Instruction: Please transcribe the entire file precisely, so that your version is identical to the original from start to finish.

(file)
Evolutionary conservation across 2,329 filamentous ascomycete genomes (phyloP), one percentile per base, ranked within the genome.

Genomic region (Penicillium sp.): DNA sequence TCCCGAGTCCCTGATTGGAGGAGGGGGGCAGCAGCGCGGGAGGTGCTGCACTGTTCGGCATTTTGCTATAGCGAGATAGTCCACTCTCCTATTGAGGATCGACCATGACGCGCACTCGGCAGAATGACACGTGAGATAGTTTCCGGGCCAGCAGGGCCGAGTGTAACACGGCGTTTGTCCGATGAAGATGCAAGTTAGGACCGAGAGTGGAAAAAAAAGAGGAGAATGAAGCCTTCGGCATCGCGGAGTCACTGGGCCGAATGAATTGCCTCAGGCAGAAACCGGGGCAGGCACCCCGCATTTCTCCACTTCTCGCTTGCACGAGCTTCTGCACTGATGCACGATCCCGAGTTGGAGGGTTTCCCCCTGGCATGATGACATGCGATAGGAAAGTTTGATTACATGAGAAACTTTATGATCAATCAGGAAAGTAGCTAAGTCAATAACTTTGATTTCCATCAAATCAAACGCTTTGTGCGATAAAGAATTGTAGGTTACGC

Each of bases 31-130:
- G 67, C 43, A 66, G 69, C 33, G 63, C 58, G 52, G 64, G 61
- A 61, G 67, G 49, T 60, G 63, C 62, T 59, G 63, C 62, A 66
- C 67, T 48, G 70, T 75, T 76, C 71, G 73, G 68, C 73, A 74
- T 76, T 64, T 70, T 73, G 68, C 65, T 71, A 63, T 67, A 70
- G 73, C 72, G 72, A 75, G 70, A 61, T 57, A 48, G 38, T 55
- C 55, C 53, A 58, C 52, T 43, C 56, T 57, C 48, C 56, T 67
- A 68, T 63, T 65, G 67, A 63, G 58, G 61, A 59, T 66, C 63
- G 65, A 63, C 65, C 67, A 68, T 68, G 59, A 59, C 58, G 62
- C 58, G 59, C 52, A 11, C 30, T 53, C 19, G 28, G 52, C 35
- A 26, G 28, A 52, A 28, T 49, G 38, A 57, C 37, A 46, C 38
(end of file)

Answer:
Evolutionary conservation across 2,329 filamentous ascomycete genomes (phyloP), one percentile per base, ranked within the genome.

Genomic region (Penicillium sp.): DNA sequence TCCCGAGTCCCTGATTGGAGGAGGGGGGCAGCAGCGCGGGAGGTGCTGCACTGTTCGGCATTTTGCTATAGCGAGATAGTCCACTCTCCTATTGAGGATCGACCATGACGCGCACTCGGCAGAATGACACGTGAGATAGTTTCCGGGCCAGCAGGGCCGAGTGTAACACGGCGTTTGTCCGATGAAGATGCAAGTTAGGACCGAGAGTGGAAAAAAAAGAGGAGAATGAAGCCTTCGGCATCGCGGAGTCACTGGGCCGAATGAATTGCCTCAGGCAGAAACCGGGGCAGGCACCCCGCATTTCTCCACTTCTCGCTTGCACGAGCTTCTGCACTGATGCACGATCCCGAGTTGGAGGGTTTCCCCCTGGCATGATGACATGCGATAGGAAAGTTTGATTACATGAGAAACTTTATGATCAATCAGGAAAGTAGCTAAGTCAATAACTTTGATTTCCATCAAATCAAACGCTTTGTGCGATAAAGAATTGTAGGTTACGC

Each of bases 31-130:
- G 67, C 43, A 66, G 69, C 33, G 63, C 58, G 52, G 64, G 61
- A 61, G 67, G 49, T 60, G 63, C 62, T 59, G 63, C 62, A 66
- C 67, T 48, G 70, T 75, T 76, C 71, G 73, G 68, C 73, A 74
- T 76, T 64, T 70, T 73, G 68, C 65, T 71, A 63, T 67, A 70
- G 73, C 72, G 72, A 75, G 70, A 61, T 57, A 48, G 38, T 55
- C 55, C 53, A 58, C 52, T 43, C 56, T 57, C 48, C 56, T 67
- A 68, T 63, T 65, G 67, A 63, G 58, G 61, A 59, T 66, C 63
- G 65, A 63, C 65, C 67, A 68, T 68, G 59, A 59, C 58, G 62
- C 58, G 59, C 52, A 11, C 30, T 53, C 19, G 28, G 52, C 35
- A 26, G 28, A 52, A 28, T 49, G 38, A 57, C 37, A 46, C 38